‘Rachel’ program challenges thousands of students in U46 to combat bullying
By Erin Sauder For The Courier-News March 7, 2013 5:10PM
Dave Gamache, a Rachel's Challenge speaker, urges U46 middle school students to help create a culture of kindness and compassion, during a presentation Thursday at the Sears Centre Arena in Hoffman Estates. | Erin Sauder~For Sun-Times Media
Updated: April 9, 2013 11:42AM
HOFFMAN ESTATES — Bullying and middle school students can unfortunately sometimes go hand-in-hand.
But a presentation about Columbine High School shooting victim Rachel Scott has many Elgin School District U46 students hoping for a change.
On Thursday morning, nearly 3,000 students from the district’s middle schools traveled to the Sears Centre Arena to attend the Rachel’s Challenge anti-bullying program, Chicago’s largest anti-bullying rally held in conjunction with the start of the 2013 Big Ten Women’s Basketball Tournament at the arena.
Rachel’s Challenge is a series of student empowering programs and strategies that equip students and adults to combat bullying and allay feelings of isolation and despair by creating a culture of kindness and compassion, sponsors said.
The programs are based on the writings and life of 17-year-old Rachel Scott, who was the first student killed in the shootings at Columbine High School in 1999.
Chris Conway, 12, a student at Larsen Middle School in Elgin said, he has witnessed incidents of bullying at his school.
“I’ve seen people get pushed in the hallway,” he said.
He found Thursday’s program “very inspiring.”
“I hope it helps us all be a lot more kinder to people,” he said.
Fellow Larsen student Yesenia Porras, 12, hopes the Rachel’s Challenge presentation will inspire her fellow students to share their feelings instead of harboring negative feelings.
“People need to stop taking (their anger) out on other people,” she said. “They need to put their feelings in a journal.”
According to the Rachel’s Challenge website, each day 160,000 students do not go to school because they are bullied, teased and harassed. By turning the story of a tragic death at Columbine into a mission for change, Rachel’s Challenge is helping create safer learning environments and making a world-wide impact, it said.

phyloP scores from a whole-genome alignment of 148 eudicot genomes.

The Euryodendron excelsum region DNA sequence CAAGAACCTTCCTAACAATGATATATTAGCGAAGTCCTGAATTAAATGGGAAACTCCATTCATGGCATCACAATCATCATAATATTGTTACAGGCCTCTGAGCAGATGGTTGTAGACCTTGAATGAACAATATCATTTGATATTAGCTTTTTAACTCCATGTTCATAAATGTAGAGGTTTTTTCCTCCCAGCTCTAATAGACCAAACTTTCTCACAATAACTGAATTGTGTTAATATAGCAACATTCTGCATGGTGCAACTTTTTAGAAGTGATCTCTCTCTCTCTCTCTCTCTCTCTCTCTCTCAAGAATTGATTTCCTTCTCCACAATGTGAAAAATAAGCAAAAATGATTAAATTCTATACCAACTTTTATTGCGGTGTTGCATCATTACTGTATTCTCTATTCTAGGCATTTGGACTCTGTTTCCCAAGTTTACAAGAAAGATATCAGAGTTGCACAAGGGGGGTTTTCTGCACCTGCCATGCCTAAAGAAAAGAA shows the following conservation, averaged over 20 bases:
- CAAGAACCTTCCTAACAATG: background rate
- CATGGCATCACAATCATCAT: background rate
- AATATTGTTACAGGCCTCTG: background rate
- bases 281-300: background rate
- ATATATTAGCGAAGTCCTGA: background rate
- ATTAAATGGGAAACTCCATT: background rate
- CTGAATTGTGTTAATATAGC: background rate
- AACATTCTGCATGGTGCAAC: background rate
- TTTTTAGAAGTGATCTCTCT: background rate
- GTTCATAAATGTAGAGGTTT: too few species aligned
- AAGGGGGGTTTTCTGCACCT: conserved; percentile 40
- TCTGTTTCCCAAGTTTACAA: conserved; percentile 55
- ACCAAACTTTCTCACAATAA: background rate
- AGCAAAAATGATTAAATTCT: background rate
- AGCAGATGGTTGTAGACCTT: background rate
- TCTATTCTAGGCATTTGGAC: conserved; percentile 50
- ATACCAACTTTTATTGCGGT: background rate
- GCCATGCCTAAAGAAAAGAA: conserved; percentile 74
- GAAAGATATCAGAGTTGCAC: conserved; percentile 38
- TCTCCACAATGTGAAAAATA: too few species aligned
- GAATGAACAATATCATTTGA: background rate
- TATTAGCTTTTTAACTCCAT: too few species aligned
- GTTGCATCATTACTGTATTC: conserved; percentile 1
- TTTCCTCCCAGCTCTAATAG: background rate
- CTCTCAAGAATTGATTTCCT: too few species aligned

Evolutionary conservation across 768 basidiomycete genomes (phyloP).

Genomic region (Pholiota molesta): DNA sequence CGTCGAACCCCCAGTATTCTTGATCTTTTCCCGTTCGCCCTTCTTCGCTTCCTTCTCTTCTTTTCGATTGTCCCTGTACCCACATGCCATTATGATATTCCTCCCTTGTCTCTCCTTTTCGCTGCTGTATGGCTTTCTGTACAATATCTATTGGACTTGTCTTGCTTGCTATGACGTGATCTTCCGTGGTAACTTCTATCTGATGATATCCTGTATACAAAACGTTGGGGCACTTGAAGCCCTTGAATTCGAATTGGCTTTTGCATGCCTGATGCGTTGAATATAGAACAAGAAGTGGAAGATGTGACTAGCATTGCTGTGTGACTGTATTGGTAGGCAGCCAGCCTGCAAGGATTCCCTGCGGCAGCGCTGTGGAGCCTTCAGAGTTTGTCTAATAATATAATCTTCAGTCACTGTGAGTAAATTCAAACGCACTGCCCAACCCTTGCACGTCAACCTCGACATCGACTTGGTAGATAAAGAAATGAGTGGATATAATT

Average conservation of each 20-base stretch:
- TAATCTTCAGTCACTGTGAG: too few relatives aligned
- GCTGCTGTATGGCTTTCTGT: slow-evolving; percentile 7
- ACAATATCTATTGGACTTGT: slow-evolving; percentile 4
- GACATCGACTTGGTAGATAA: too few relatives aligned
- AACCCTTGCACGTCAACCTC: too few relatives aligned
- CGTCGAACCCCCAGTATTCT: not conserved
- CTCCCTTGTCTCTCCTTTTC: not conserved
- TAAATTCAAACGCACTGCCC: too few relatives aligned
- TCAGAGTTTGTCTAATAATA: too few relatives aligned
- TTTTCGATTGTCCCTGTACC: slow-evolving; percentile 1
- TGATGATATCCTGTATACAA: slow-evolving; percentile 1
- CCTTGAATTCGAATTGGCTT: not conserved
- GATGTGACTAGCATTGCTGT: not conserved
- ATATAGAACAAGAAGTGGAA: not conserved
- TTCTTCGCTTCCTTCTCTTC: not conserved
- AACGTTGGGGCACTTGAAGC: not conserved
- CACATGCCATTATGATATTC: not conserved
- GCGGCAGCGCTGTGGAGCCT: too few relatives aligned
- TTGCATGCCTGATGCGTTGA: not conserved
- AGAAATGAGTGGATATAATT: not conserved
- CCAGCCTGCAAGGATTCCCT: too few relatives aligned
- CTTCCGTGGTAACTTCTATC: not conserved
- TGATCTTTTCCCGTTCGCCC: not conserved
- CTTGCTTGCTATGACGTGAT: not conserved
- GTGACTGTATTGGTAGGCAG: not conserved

Larsen Middle School Assistant Principal Darnell Gibson said he and his staff continuously work with the students on the three R’s: respecting themselves, respecting others, and respecting their environment.
Recently, Gibson said, a student was sent to his office for hitting another student on the bus.
“I asked him, ‘How come you slapped that kid?’ And this student said, ‘Because I wanted to fit in. I knew it wasn’t right, but I wanted to fit in.’ He did it because he felt pressured to fit in. But the kids need to treat others as they want to be treated,” Gibson said.
He said his staff will be looking at ways they can expand on the anti-bullying message the students learned Thursday.
“We need to find what we can do as a school to piggyback off of this,” he said. “We need to take the time to see why some kids are in trouble all the time and help them figure out what they should be doing. I hope from today our kids will take Rachel’s Challenge back with them.”
Dave Gamache, a Rachel’s Challenge speaker, lauded the students’ behavior during the presentation.
“These are kids that hardly ever get to go out on field trips and they have a basketball game to go to. But they were really in tune to what we were trying to get across. I’m always amazed at how Rachel’s story shines through and the kids really seem to get it,” he said.
The anti-bullying rally was made possible through the Northwest Suburban Chicago Sports Council’s fundraising efforts. Area companies donated more than $40,000 to pay for the nationally recognized Rachel’s Challenge seminar, tickets to a tournament game, lunch and transportation to the event for four local middle schools.
More information on Rachel’s Challenge is at www.rachelschallenge.org.